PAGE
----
The HAProxy is a lightweight free open-source high availability load balancer and proxy server.
We will prepare the HAProxy image using a dockerfile (located in .\haproxy).
This is a very simple dockerfile to start. We will use to copy our custom configuration file haproxy.cfg (also located i n .\haproxy).
Our haproxy.cfg is very simple too. We can talk about HAProxy options later.
The most important configurations are the mapping between the listening ports to target servers. We are mapping 8082 port to RabbitMQ 5672 ports on 3 nodes, and the 8083 port to RabbitMQ 15672 ports.
At the end we configure the stats endpoint so we can check the HAProxy statistics.
timeout connect 60s
timeout client 60s
timeout server 60s
server rabbitmq1 rabbitmq1:5672 check inter 1000 fall 3
server rabbitmq2 rabbitmq2:5672 check inter 1000 fall 3
server rabbitmq3 rabbitmq3:5672 check inter 1000 fall 3
server rabbitmq1 rabbitmq1:15672 check inter 1000 fall 3
server rabbitmq2 rabbitmq2:15672 check inter 1000 fall 3
server rabbitmq3 rabbitmq3:15672 check inter 1000 fall 3
stats realm Haproxy\ Statistics
stats uri /
stats auth admin:admin
On dockerfile we create the image based on HAProxy official image and just copy the config file to specific directory inside the container.
COPY haproxy.cfg /usr/local/etc/haproxy/haproxy.cfg
2 – Prepare RabbitMQ image
RabbitMQ is a widely used open source message broker.
We will prepare the RabbitMQ image using a dockerfile (located in .\rabbitmq).
This dockerfile is also very simple. We use just to copy the configuration files and enable the plugins we want.
We modify the main config file rabbitmq.config (located in .\rabbitmq), to indicate the RabbitMQ to load the “definitions” from specific file: our definitions.json
Working with a high performance team is good for everyone, not only for the business. So this is something we should try to achieve. In fact, the people suffer if they are not managed properly to get must of each one.
I decide to write this post trying to help explaining how I achieve this. And that is totally possible if all people AND company are keen to it.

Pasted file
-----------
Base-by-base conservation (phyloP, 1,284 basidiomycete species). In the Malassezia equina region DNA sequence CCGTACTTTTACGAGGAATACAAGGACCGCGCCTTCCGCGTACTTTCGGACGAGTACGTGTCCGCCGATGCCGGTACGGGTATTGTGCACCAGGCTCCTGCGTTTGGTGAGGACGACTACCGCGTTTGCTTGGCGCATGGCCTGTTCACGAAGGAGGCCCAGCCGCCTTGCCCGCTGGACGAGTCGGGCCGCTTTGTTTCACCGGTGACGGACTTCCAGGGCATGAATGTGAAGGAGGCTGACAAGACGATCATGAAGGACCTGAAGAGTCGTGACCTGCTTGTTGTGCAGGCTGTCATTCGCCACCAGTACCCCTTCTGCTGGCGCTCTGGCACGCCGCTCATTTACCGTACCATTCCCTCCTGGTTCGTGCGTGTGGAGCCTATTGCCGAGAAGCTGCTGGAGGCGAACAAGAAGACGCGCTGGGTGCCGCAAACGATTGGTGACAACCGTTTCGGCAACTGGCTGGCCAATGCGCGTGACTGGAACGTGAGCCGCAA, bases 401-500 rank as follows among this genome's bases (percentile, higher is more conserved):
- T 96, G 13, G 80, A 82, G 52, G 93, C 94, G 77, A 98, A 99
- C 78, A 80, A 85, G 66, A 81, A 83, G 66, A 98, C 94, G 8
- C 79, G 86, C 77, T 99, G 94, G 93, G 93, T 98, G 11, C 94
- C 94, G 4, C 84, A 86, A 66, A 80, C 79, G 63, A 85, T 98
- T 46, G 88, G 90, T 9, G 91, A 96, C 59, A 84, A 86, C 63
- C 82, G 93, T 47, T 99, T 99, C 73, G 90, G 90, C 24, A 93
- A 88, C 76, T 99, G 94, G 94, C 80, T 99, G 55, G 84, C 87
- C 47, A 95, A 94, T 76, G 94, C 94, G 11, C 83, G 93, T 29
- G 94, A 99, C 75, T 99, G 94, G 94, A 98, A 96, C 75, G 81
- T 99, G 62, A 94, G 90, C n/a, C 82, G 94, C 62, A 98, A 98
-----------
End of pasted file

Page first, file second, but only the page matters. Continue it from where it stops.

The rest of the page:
So let’s check my 6 steps do build a high performance team:
1 – Get the right crew
Pretty obvious and usually is something we are always trying to get.
But sometimes, we already have the right people but the problem is that we don’t know how to work with them. So, before think the people is not who you need, these actions can help to get the most of each one:
Make sure you know very well the soft and hard skills
Understand what motivates each one
Try to assign tasks aligned with people expectation
Gives equal opportunities to everyone: to talk, to ask, to decide, to act
Try to organize the team and the project to get the most according to the skills and abilities of each one
2 – Build the team
Although the team is composed of by several persons, the team must have uniqueness in many ways.
That means all crew must be totally aligned. Walking to the same direction, looking for the same goals. This actions could help you to “build the team”:
Share a clear vision of the project
Present the project challenges and risks
Make sure everyone understand what are they working for (at the company/business level)
Care about the harmony among the members
Create connections between the people (a Mentor/Pair system is very good for this)
3 – Care about the people
People work better if they are happy and comfortable.
No, we can’t solve all people problems, but if our company and us care about this and do actions to demonstrate it, this will reflect on people’s work.
The “job” and “go to work” should not be “one more problem” to anyone.
Others important aspects to care about: people confidence, technical preparation, expectations alignment, trust, freedom and autonomy.
This will provide smooth and enjoyable working hours to the team.
4 – Measure team’s performance
Of course, we need to know how our performance improvements are going.
Some metrics could be useful to measure the performance, detect problems and take actions.
Lead Time is the best metric to evaluate the team’s performance. Lead Time represents the time used from feature request to feature implementation in production.
The Lead Time can help to identity blocking situations, technical gaps, communication and process problems and, of course, team’s maturity level.
Technical Debit could perfectly help us to evaluate the delivery technical quality. Make technical debit visible and analyse the backlog.
QA’s results and metrics can help to evaluate the delivery product quality.